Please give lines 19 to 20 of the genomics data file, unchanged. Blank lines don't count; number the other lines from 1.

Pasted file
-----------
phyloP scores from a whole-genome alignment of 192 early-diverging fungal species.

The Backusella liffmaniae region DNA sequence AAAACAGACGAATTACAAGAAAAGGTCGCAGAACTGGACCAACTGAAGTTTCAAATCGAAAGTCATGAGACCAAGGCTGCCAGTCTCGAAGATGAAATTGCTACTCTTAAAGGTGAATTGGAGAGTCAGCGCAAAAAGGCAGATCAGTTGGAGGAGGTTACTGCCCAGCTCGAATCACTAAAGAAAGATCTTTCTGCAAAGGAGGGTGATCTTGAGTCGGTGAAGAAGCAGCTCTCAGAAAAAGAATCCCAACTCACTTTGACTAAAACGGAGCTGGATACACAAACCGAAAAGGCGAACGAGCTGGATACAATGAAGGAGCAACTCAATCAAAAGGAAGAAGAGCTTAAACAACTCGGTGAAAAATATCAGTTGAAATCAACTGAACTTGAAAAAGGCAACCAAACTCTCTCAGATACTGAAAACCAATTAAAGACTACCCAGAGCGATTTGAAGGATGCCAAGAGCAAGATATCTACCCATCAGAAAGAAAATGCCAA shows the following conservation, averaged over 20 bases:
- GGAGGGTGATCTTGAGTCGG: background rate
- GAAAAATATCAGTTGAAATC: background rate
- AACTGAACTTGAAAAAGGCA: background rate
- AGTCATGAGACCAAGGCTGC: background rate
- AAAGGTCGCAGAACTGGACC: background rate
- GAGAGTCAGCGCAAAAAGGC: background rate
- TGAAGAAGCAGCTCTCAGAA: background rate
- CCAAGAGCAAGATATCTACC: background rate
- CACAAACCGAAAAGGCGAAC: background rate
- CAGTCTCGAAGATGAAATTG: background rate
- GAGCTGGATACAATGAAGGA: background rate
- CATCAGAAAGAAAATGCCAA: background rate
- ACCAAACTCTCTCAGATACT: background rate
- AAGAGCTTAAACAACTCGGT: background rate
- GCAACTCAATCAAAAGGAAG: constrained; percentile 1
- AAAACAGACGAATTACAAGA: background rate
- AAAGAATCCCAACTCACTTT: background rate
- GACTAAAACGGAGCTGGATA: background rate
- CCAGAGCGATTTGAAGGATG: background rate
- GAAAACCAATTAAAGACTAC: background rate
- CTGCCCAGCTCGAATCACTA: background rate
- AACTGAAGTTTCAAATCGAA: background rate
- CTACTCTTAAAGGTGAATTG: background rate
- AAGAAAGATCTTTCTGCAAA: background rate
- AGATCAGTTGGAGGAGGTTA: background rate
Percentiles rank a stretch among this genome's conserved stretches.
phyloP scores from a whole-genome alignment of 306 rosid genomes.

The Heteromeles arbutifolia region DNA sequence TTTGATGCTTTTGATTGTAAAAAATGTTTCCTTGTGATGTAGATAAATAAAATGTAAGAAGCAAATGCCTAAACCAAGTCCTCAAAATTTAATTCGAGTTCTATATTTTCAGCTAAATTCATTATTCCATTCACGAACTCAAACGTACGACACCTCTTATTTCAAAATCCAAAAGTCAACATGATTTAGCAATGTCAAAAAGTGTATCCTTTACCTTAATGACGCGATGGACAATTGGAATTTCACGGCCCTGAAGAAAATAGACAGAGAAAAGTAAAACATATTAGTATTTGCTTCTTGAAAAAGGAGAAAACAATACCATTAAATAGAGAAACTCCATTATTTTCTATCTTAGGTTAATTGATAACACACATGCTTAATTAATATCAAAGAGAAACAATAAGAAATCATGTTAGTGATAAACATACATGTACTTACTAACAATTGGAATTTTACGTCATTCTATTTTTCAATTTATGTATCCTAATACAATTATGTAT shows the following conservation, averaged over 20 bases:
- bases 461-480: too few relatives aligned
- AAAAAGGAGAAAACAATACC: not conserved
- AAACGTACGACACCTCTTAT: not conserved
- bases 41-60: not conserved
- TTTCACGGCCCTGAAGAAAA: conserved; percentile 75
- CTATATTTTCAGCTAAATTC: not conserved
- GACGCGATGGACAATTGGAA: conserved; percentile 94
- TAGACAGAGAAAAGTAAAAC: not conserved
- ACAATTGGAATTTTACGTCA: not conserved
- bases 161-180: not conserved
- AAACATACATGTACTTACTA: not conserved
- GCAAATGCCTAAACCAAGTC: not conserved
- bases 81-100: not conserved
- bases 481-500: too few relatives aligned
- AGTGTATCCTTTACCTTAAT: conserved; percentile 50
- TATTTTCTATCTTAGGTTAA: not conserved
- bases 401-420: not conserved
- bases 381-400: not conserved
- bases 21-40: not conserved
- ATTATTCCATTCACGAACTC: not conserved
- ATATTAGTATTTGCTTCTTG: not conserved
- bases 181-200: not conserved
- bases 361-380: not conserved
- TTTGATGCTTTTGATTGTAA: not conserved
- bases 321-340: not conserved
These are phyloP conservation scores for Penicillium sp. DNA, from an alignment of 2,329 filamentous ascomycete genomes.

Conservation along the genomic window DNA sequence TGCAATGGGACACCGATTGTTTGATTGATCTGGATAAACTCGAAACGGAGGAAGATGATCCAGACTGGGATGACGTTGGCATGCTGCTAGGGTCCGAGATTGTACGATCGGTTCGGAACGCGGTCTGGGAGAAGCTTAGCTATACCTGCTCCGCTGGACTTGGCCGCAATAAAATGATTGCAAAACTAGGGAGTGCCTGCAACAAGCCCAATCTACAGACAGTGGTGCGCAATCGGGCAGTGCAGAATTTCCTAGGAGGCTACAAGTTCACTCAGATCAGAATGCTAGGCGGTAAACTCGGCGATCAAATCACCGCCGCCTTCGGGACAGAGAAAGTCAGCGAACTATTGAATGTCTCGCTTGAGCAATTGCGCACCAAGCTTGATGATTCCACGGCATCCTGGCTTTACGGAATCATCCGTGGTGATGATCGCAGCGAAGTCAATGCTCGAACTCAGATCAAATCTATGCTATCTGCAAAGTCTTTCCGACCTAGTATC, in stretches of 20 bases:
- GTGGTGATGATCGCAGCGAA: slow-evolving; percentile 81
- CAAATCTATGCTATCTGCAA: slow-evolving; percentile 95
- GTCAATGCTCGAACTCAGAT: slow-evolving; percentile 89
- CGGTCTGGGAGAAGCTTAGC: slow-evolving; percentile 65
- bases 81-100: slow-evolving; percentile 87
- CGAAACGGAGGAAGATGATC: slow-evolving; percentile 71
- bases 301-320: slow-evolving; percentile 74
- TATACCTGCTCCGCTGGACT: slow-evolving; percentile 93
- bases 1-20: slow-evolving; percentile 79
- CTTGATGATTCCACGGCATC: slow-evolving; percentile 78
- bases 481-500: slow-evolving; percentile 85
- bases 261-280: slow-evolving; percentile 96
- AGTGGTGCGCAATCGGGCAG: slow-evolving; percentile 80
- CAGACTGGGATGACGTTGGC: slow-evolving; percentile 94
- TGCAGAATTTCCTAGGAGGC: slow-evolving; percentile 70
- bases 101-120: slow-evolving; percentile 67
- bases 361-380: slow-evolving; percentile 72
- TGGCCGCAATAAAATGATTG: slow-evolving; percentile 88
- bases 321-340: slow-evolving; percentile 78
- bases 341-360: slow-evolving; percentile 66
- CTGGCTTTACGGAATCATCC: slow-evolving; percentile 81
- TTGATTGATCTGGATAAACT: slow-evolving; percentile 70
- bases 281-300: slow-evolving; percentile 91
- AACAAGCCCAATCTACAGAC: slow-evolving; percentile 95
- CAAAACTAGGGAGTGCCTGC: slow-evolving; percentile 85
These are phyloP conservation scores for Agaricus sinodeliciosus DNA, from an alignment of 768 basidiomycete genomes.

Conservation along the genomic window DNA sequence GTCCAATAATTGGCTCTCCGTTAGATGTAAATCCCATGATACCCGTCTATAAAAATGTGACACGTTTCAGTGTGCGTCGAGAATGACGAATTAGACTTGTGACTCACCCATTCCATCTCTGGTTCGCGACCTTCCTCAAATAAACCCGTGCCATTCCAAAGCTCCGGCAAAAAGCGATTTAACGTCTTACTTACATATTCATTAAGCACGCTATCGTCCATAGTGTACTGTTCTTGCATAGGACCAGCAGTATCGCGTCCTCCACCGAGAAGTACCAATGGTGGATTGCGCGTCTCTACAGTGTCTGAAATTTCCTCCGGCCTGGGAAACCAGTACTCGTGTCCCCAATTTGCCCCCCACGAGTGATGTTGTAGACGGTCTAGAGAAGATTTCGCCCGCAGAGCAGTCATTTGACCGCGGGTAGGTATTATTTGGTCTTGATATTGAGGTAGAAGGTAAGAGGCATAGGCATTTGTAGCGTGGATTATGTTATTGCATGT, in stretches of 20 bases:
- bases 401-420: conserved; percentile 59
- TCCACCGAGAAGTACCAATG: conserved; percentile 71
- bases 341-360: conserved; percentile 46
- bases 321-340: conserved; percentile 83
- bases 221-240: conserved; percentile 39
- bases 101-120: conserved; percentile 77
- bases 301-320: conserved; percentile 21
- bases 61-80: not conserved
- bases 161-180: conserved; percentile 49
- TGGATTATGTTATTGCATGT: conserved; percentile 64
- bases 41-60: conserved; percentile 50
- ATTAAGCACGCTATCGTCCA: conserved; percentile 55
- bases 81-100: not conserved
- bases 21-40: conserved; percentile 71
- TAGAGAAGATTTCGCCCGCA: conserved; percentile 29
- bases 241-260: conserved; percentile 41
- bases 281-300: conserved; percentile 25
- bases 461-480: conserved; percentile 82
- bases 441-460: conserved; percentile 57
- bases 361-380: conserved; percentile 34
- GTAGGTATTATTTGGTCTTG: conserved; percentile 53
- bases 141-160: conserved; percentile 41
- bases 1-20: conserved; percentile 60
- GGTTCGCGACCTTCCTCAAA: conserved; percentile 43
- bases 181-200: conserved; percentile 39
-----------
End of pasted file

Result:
- AAAGAATCCCAACTCACTTT: background rate
- GACTAAAACGGAGCTGGATA: background rate